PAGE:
BCR's Daily Fishwrap Report for December 3, 2008
Bell takes a different mic for a change

Billboard debate to star at December INC meeting

Tired of all the good cheer and warm feelings the holidays have to offer? Looking to put some cranky back in your life?

Be sure to stop by the Inter-Neighborhood Council meeting next Tuesday, Dec. 9, then, when Fairway Outdoor Advertising's Paul Hickman is scheduled to make a presentation to INC.

The topic isn't specified on the agenda -- but it's a no-brainer that this will be a chance to discuss Fairway's proposal to upgrade a number of their billboards in the Bull City with those shiny new video billboards that can change their appearance and content every few seconds.

As we talked about here back in August, the billboard industry and Durham have been stalemated for years across a demilitarized zone of conflicting laws. Billboards are prohibited in Durham, though existing signs are grandfathered in; under the UDO, you can't renovate a non-conforming property. Yet Federal law protects the billboard industry from having the City remove the signs.

The City/County Planning department has been reviewing the proposal after a vote by the joint planning committee comprised of City Council and BOCC members a few months back.

As Tom Miller from W-H put it on the INC listserv this weekend:

We worked hard for years to eliminate the billboard blight form our streets and highways and now we have to fight all over again.

The city spent fortunes in court defending its tough new billboard rules and won at every level.  The billboard industry took the fight to the legislature and tried to get laws passed which would not only eliminate a city’s power to regulate billboards, but which would also require local governments to pay every time zoning or other regulations diminished the value of property.  None of these measures proposed to make the developer pay when changing regulations enhanced the value of their properties.  Fortunately, none of these proposals passed.  They did succeed in getting the legislature to end amoratization as a way phasing out unwanted uses.

Into the INC fray steps Hickman, who was warned by City Councilman Mike Woodard he'd need an "asbestos jumpsuit" to make it through the debate with civic stakeholders.

A sideline note: In the comments in our August story, BCR reader and NBC 17 blogger (and ex-H-S metro ace) Ginny Skalski suggested that it would be interesting to find out what money had come to elected officials from the billboard industry.

In a year of foregone election conclusions and no general election fun, it's an academic point for elected officials per se -- but perhaps not for one of the pet causes of many BOCC and City Council members, the prepared meals tax, which went down in flames back in November.

One of the biggest donors to the pro-tax education effort? One Fairway Outdoor Advertising, which donated billboard space valued at just under $29,000 to the effort. You've got to love Hickman's pull-quote in the company's press release on the subject:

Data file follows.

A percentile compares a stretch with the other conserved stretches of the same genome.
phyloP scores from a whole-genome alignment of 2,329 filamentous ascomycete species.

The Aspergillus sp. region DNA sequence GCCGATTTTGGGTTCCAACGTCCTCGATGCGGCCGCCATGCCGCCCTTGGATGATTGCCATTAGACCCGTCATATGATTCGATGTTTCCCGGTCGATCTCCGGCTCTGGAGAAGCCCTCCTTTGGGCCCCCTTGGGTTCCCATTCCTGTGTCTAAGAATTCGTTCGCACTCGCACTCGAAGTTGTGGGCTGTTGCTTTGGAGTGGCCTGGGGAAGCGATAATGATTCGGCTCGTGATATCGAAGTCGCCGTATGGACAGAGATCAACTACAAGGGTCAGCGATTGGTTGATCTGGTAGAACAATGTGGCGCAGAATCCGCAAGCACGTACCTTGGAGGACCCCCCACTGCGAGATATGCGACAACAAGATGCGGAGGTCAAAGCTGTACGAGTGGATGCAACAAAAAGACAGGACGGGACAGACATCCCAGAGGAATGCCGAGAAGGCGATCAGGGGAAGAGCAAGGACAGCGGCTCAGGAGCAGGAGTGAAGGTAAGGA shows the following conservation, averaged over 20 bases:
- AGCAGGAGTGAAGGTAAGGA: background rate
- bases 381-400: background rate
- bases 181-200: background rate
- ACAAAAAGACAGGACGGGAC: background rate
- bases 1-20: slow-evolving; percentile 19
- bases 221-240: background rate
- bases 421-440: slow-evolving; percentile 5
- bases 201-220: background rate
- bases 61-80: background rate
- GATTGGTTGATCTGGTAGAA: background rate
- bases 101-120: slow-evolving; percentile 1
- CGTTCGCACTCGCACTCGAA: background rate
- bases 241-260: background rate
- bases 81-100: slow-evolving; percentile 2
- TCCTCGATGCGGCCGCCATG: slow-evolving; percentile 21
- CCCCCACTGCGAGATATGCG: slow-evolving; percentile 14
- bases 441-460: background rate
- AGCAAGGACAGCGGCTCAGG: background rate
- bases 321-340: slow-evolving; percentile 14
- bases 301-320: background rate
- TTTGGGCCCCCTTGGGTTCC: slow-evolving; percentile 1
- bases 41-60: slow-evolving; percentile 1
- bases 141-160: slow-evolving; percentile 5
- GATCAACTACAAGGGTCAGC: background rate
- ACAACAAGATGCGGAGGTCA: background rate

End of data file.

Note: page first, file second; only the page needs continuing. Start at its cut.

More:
“Fairway believes in supporting the Durham community and its leadership,” said Hickman. “There has been a strong desire by Durham’s community leaders to educate the public about this proposed referendum and as a good corporate citizen, Fairway seeks to contribute its resources to this great community cause.”

Stop by next Tuesday to hear the debate. And bring your asbestos jumpsuit.


Joshua Allen

I saw one of these electronic billboards in the Triad area along I-40 and it was obnoxious... much worse than the static billboards we have already. I'm super curious about how this guy intends to convince us to support these horrific billboards. I cannot imagine anyone wanting these things except those who profit from them.


No to the billboards, I say. Talk about a great way to further decrease the property value that was already hit hard when NC-147 was put in! Do we want these areas to stay blighted forever, just as we are starting to see some of the boarded up houses get fixed up and occupied by working families?


Electronic billboards look great - in Times Square. And Las Vegas.

But not in Durham. No way. Tacky, tacky, tacky.

However, if Fairway wants to talk about installing free bus shelters in return for allowing reasonable, non-electronic ads on the shelters, I'm all ears.

John Schelp

I've seen these electronic bill boards in the Triad and near Richmond. They look like large flat screen TVs on a stick -- that flash different images every five seconds.

Not only do the bill boards represent a distraction on the Interstate in a congested urban setting, many of these bill boards stand near homes and residential neighborhoods along the Interstate.

I'm surprised this is even being considered by local officials. The INC needs to strongly oppose this move by the bill board industry.


In some cities, billboard companies have agreed to reduce the number of billboards 3:1 for each new electronic billboard. That is, if they replace a static billboard with an electronic model, they will take two more static boards down.

What do folks think about that as a possibility?

Diane Catotti

You might also want to look at the August 07, 2008 bullcity rising posting: Billboard owners look for okay to upgrade.

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